Federal Energy Regulatory Commission Chairman Richard Glick on Nov. 18 pledged to continue working across partisan lines following the U.S. Senate's confirmation of Willie Phillips, U.S. President Joe Biden's pick to serve as the agency's fifth member.
Phillips, the current chairman of the District of Columbia Public Service Commission, will give Democrats a 3-2 majority at the agency as Glick seeks to advance a sweeping electric transmission rulemaking and revamp FERC's natural gas pipeline certificate policy.
But Glick dismissed the idea that Democrats on the five-member commission will forge ahead on top policy priorities without striving to reach consensus with their Republican colleagues.
"I've seen some articles suggesting that now we're going to have three Democrats ... on every order and split the two Republicans," Glick told reporters following the commission's Nov. 18 monthly open meeting. "I think that's not realistic."
Glick, a former U.S. Senate aide nominated by former U.S. President Donald Trump in 2017, repeatedly complained about a lack of communication with FERC's Republican majority early on during the administration.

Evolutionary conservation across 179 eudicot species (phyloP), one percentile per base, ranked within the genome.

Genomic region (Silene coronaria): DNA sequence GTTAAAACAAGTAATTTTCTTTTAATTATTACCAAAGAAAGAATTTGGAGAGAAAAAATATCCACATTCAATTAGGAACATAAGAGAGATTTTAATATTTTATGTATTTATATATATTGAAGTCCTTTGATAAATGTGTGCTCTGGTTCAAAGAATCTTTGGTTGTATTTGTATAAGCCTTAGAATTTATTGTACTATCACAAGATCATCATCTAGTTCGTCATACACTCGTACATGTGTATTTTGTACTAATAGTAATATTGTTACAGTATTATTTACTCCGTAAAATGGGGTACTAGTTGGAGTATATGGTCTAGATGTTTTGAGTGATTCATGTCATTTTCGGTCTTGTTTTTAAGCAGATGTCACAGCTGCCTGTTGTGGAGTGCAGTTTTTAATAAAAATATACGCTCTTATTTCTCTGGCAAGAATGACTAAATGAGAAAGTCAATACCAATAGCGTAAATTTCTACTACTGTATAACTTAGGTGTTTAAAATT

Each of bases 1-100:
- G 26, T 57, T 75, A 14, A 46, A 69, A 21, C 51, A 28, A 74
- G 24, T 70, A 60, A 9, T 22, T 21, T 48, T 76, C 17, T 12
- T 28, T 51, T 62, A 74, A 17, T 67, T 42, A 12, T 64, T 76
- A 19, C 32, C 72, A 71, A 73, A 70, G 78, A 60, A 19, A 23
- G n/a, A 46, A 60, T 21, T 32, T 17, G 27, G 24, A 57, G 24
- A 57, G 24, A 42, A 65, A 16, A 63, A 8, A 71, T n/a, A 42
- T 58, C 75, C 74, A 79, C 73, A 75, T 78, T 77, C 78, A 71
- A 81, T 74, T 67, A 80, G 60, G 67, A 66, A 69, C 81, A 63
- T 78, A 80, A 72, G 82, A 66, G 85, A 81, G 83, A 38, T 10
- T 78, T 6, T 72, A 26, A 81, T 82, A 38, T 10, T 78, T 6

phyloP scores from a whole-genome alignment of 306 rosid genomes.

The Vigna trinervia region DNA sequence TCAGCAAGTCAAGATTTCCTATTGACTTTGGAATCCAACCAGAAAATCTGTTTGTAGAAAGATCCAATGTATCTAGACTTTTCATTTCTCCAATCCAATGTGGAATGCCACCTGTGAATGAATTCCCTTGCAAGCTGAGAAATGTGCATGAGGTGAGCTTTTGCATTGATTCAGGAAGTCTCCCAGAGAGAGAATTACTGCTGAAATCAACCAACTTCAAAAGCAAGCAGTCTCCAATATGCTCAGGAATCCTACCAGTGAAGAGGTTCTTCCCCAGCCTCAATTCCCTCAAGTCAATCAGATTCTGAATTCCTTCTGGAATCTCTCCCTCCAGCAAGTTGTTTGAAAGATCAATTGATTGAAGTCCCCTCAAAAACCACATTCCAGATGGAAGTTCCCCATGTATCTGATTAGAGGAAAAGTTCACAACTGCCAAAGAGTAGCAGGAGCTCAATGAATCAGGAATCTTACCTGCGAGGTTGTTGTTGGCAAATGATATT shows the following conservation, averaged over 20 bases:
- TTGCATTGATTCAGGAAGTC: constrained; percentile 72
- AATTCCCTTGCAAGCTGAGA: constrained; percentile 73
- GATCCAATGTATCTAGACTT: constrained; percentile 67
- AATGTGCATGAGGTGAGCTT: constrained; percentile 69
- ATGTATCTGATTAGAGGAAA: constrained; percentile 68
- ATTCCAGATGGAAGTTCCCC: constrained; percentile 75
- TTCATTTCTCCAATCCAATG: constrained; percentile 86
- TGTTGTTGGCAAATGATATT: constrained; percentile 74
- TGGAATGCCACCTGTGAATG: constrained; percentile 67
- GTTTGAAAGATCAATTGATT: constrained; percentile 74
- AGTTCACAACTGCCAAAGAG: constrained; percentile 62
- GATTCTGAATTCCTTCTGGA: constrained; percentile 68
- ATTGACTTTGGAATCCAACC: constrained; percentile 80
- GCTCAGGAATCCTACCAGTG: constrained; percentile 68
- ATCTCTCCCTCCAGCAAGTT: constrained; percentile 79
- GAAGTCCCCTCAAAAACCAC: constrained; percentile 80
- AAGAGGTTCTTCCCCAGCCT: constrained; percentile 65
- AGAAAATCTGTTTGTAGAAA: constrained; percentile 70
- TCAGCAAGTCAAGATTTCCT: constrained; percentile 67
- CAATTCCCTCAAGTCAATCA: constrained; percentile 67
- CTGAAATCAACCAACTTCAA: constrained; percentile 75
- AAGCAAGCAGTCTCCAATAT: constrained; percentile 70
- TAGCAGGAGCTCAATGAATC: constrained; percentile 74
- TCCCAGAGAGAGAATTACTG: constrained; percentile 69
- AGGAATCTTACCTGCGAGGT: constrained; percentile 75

"I thought, at certain times, that the commission was just having all of the Republicans get together and not even talking to the Democrats, and I don't think that's a healthy approach," Glick said. "I certainly don't expect or anticipate that we're going to do that, either.
Glick noted that Republican Commissioner Mark Christie, a former state regulator in Virginia, has already joined Glick and fellow Democratic Commissioner Allison Clements in issuing a number of significant orders. Glick also cited orders issued with the support of Commissioner James Danly, a Republican who has frequently dissented under the chairman's leadership.
"I intend to work in a bipartisan manner and not assume that because we have three Democrats, we're just going to roll the Republicans all the time," Glick said.
Once seated, Phillips is expected to break 2-2 deadlocks at the commission that have recently caused a proposed energy exchange market in the U.S. Southeast and a contested PJM Interconnection LLC capacity market overhaul to become effective by operation of law.
"It's certainly preferable, even I was on the losing side, to have a majority vote one way or the other," Glick said.
In some proceedings, recusal issues for Phillips could still prevent FERC from acting by the Federal Power Act's statutory deadlines due to 2-2 votes, causing rate filings to become automatically effective, Glick acknowledged.
"You don't always have five votes on everything, but most of the time we will and I'm looking forward to a situation where we won't have too many ties," the chairman said.